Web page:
Again, I lament that work and life are not two different coins, or even two sides of the same coin. One is an element of the other, work is a face on the dice of life, just one of many other sides. Particularly for those in science, sometimes you just simply can’t turn off thinking scientifically. In a 2014 article published on Digital Science, Dr. Peter Stogios from the University of Toronto speaks about whether work-life balance even exists for research scientists. He speaks about 3 different types of scientists: The first “are those whose brains think of science naturally and spontaneously. They can’t control when they think about science and they like it. They don’t really care if science creeps into their ‘life’ time outside of ‘work’ time. They gain purpose, meaning and fulfillment primarily from their work. [The second] … are those that indeed enjoy science, but only at the lab and during regular hours… These people prefer not to think about work when they are spending time with friends, family or away from work. They do gain purpose from their work, but they also do from other facets of their lives. [And the third] … are those that treat research purely as work, aren?t terribly motivated, and would rather spend their time doing other things from which they gain meaning to their lives. These people typically don’t last very long as a research scientist and move to other jobs.” To my fellow peers, no matter which category you find yourself in, science is yet another element of life. Ultimately, you can’t stop thinking about concepts in a scientific way because you’re off the clock, what you do in your work is quite literally the life you live.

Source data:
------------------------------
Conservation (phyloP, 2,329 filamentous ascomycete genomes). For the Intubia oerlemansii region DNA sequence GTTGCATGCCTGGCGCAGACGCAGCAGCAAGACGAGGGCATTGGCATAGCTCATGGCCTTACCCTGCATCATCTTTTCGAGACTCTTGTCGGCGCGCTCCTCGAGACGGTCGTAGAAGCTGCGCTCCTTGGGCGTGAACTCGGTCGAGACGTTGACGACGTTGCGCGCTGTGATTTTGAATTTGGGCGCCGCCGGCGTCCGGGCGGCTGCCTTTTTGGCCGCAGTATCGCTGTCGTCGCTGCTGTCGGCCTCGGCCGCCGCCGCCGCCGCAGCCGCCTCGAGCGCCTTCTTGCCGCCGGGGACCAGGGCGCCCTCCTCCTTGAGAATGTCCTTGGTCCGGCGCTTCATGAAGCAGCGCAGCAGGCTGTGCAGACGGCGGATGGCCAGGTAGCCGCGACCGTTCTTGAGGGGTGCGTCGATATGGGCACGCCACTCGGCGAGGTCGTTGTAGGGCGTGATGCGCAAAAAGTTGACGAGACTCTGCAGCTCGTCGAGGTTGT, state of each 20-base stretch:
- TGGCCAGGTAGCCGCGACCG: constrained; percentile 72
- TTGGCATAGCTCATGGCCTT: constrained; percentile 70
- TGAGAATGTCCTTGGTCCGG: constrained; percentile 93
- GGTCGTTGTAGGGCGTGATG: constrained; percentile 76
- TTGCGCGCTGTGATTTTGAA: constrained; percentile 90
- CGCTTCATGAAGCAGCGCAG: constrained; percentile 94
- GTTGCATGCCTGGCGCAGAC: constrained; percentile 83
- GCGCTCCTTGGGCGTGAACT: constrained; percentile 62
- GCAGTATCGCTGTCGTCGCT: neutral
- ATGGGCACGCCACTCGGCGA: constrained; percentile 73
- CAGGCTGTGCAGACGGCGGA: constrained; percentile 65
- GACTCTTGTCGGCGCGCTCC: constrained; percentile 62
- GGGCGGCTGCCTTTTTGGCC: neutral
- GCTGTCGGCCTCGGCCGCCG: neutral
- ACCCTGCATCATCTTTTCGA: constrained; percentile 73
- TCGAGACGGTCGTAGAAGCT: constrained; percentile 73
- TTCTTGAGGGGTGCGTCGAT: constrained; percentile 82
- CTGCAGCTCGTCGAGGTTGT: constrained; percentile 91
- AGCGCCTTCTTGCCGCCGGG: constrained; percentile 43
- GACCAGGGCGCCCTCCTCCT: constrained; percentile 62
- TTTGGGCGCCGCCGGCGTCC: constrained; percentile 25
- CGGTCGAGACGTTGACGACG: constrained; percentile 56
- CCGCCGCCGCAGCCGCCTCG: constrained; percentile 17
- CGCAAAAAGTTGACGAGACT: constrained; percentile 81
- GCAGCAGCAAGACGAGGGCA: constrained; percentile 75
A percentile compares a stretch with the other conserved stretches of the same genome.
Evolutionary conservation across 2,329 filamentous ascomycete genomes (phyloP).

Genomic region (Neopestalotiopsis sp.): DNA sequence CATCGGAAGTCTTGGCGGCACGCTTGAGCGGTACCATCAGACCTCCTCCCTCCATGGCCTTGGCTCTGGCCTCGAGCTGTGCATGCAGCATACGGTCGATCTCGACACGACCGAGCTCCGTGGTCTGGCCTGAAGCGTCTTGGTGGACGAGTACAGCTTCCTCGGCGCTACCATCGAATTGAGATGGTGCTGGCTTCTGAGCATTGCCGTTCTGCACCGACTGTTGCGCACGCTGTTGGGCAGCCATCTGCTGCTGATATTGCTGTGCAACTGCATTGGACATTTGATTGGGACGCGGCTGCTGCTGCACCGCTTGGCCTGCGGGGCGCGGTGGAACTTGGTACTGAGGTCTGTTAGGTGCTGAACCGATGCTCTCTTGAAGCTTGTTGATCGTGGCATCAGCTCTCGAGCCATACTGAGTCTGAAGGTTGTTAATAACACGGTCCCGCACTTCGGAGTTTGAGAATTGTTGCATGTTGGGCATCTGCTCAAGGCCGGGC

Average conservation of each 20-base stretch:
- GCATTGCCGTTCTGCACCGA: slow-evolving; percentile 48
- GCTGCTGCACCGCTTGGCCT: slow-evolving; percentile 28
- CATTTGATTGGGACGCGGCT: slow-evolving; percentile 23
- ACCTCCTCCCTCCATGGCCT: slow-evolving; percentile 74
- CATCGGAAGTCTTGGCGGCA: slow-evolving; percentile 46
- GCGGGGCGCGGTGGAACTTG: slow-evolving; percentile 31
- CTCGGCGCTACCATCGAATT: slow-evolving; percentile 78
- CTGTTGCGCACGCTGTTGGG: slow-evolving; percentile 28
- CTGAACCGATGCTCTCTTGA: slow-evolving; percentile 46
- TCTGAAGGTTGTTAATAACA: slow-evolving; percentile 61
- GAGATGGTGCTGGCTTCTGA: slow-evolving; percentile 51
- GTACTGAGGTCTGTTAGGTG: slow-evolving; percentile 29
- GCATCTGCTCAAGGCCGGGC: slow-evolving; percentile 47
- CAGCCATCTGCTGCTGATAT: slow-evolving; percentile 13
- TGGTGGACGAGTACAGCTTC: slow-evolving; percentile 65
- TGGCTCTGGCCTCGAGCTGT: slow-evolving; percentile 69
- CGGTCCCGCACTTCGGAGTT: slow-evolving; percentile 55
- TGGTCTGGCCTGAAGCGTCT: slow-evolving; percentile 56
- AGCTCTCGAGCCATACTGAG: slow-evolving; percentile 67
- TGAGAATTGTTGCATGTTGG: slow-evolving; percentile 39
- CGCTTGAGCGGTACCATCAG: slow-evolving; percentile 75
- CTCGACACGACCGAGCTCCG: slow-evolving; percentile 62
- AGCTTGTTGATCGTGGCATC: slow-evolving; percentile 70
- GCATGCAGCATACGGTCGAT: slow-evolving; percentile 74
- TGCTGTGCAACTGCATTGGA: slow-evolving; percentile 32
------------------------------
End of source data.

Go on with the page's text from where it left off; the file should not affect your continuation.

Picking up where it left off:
To come full circle, via much reading on this topic, particularly from the lens of academic institutes and the researchers within them, this idea of balancing work and life is preposterous and should be reevaluated. Rather, work is an element of life, like family and health and hobbies and science, that we prioritize and identify ourselves with, devoting time and effort towards. We as individuals need to be mindful of the expectations of our positions and whether this aligns with the limitations of our physical and mental self. In reality, we have for most of our life been practically forced to elevate ourselves in an independent manner, to achieve greatness and fulfillment. Maybe that is the underlying issue, this obsession with singular success in achieving those two. Perhaps academia, and all of society, can shift to a more collective mindset, one that’s less structured around independent success and more around the success of everyone through open dialogue and acknowledgement of our various priorities that provide the foundation for which we build upon.

 

In the end, and still the best advice I have ever been given in relation to anything in life: if you want to go out and pick strawberries, go out and pick strawberries. And maybe bring a family member, friend or colleague along with you.

 

*Theme Music*